Does changing managers actually work, when it comes to Arsenal?

By Tony Attwood

There are quite a few calls around for Mr Arteta to go, with as always, some fans being swayed by press commentary.  The notion of the bumbling buffoon who didn’t know what he was up to was promoted in the Guardian’s headline Arsenal fans need Mikel Arteta to work out what he is trying to do.   

That’s now the standard line, for journalists do like to copy each other in order to make it look as if they know what they are talking about – and can promote the concept that a Premier League manager doesn’t actually know what he is trying to do, while a journalist does.  It is an idea so ludicrous as not to be worth examining – managers earn far more than journos, so why don’t these journalists swap jobs if they know it all?

But we can perhaps get a better idea of what is going on this chart showing points per game.  

Pos Team P W D L F A GD Pts PPG
6 Wenger leaves 38 19 6 13 74 51 23 63 1.65
5 Emery first season 38 21 7 10 73 51 22 70 1.84
8 Emery leaves 13 4 6 3 18 19 -1 18 1.38
8 End of last season 38 18 7 13 55 39 16 61 1.60
19 Arsenal today 2 0 0 2 0 4 -4 0

The closeness of the points per game at the end of last season to the points per game that we had when Mr Wenger left shows that we have in terms of the points per season, been going around in circles.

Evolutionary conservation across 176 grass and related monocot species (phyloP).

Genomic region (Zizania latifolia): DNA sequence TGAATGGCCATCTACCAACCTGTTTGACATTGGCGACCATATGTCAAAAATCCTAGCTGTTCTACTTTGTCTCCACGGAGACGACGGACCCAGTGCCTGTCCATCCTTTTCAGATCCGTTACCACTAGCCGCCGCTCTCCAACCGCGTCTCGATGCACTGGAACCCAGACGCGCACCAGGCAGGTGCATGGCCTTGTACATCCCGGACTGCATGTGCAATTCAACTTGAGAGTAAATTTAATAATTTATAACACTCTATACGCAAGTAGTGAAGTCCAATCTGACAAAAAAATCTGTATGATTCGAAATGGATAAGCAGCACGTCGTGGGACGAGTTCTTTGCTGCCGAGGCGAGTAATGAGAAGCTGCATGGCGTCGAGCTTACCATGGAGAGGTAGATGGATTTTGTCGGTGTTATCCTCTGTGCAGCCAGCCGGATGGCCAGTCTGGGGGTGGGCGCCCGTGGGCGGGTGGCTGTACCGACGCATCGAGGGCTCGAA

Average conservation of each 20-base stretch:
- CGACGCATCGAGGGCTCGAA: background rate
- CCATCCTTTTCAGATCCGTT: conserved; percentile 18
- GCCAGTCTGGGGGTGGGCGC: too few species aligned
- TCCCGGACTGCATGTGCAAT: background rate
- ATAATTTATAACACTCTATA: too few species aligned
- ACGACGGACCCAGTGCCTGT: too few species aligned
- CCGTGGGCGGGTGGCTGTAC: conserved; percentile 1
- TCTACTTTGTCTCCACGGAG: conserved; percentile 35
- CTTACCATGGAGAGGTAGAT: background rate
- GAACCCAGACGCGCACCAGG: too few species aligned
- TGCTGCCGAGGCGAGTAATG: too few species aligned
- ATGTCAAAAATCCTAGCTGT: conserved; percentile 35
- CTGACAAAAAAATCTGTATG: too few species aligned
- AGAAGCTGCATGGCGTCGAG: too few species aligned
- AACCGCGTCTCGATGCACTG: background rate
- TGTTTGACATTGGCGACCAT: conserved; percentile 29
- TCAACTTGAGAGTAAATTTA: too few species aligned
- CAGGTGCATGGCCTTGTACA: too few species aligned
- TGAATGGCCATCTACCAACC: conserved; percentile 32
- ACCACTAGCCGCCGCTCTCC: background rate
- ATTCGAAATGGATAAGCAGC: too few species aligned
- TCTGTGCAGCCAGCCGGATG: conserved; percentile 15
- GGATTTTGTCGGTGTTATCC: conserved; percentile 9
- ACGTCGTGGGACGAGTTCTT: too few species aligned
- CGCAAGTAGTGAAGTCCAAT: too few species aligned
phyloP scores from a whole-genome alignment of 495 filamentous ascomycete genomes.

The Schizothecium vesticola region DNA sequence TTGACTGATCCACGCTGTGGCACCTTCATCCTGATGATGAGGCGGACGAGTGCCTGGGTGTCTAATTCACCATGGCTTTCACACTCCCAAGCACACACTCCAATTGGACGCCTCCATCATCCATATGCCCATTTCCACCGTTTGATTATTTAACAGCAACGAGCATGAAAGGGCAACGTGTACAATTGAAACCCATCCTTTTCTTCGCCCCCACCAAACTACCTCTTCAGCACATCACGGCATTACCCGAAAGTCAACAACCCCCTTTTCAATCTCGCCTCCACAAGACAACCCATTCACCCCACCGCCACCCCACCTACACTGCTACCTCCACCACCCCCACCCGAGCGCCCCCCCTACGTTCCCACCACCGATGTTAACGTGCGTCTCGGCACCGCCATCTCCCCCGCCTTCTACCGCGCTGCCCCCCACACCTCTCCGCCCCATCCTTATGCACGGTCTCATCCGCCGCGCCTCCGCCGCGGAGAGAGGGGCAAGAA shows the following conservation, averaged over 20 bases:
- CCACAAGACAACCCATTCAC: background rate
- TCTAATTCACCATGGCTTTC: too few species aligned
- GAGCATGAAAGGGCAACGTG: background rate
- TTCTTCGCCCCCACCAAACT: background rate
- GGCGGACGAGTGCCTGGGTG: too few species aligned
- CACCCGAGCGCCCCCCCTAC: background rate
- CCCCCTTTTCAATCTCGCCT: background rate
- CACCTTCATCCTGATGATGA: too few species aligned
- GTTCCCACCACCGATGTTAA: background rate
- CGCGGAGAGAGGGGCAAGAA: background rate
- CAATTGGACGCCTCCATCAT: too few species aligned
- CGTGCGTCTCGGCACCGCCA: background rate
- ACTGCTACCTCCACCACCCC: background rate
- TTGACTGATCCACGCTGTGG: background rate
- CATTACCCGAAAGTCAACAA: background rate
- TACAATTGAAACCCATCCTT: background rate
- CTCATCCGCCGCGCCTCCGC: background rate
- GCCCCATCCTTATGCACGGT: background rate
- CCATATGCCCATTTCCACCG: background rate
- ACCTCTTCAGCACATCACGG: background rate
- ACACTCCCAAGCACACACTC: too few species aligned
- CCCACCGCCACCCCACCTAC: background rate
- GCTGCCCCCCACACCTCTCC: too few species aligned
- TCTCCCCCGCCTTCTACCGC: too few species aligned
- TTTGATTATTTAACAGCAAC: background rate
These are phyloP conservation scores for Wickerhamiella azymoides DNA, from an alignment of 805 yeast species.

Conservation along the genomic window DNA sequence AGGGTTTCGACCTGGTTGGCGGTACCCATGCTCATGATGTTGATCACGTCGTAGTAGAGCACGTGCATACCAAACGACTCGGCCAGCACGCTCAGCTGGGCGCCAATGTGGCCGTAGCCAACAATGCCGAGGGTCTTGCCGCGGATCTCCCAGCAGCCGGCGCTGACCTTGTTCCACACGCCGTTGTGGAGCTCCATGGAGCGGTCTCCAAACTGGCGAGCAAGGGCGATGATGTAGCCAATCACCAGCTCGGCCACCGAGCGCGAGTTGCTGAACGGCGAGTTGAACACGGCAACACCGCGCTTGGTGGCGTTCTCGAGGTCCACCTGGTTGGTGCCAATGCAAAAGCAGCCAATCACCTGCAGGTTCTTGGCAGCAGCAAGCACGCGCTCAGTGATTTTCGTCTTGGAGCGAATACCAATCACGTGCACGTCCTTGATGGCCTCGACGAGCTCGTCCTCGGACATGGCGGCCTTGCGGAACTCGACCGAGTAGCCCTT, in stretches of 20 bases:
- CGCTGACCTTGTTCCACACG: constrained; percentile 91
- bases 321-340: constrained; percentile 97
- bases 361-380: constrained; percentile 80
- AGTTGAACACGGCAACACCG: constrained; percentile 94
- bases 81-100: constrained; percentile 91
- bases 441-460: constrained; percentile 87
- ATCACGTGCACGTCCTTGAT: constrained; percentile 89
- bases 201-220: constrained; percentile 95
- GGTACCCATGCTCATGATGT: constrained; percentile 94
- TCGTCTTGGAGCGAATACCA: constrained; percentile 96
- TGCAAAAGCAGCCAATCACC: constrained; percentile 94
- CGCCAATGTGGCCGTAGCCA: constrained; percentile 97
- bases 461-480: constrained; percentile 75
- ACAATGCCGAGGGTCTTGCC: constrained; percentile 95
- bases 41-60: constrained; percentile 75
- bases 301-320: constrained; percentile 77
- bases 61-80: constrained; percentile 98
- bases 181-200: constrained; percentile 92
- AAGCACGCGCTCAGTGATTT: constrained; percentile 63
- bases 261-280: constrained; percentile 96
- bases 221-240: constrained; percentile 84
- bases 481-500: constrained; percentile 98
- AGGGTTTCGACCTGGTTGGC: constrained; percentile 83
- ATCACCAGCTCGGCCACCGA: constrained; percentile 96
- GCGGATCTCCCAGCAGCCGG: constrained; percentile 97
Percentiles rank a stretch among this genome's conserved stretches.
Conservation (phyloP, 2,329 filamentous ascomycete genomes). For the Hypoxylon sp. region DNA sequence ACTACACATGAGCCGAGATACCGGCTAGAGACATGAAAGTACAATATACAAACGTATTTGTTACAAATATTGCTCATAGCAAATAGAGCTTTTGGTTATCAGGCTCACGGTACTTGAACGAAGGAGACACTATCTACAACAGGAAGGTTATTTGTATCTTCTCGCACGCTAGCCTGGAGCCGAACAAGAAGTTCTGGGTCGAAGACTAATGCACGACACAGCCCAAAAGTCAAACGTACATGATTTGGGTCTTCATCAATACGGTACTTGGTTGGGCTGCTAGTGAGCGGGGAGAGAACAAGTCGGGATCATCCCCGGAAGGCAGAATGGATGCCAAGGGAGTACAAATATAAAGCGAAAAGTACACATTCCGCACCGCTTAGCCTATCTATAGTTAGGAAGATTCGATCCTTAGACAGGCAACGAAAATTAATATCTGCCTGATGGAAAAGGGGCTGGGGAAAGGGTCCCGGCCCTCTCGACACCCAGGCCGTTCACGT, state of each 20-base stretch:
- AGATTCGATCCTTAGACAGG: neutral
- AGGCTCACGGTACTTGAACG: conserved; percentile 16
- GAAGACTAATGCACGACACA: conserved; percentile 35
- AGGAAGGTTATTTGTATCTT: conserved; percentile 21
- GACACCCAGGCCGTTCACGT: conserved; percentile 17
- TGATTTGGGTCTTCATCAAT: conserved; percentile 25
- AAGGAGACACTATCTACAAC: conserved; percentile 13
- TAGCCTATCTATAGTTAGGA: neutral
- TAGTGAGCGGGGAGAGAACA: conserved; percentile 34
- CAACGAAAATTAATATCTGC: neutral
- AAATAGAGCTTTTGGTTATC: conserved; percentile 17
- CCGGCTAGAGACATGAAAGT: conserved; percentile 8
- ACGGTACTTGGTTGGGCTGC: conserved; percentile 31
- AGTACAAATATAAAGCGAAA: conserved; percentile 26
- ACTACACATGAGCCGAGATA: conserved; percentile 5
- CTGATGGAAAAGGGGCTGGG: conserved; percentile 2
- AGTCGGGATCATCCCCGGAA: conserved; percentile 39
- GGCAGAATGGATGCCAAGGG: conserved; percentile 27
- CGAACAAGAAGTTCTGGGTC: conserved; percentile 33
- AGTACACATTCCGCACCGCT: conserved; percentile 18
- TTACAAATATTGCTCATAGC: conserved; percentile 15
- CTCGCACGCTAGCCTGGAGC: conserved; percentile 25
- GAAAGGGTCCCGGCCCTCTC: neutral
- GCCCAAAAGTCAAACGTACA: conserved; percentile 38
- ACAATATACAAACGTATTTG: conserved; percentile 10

The fact that the failure to qualify for Europe hasn’t happened for 25 years shows us just how strong a manager Mr Wenger was and how talented he was in keeping us in the top four, for longer in fact than any other club not just in the Premier League but in every other major league in Europe except for Real Madrid in Spain.

But of course celebrating our past successes is not what the media want to do.   What they wanted was each manager to be sacked, and a new manager brought in, so they had a story given to them.

And yet as the data above shows, bringing in new managers is what we have been doing and it clearly is not working.  So why keep on doing the same thing that we have been doing, over and over again?

The answer from the journalists’ point of view is associated with pure laziness.  If Arsenal’s manager is sacked they can run their “Arsenal in chaos” headlines and then spend time guessing who the next manager will be, while drawing up lists of players that we need to get rid of.

But that brings us back to another twist.  It was the media who endlessly said that we had to buy more and more players.   In Mr Wenger’s days of course they never got anywhere with that – even the regular chants of the Anti-Arsenal-Arsenal mob, now closely linked to AFTV, of “Spend some fucking money” didn’t get anywhere because he knew that the journalists were lacking in all understanding of football management (which is why they were journalists and not managers).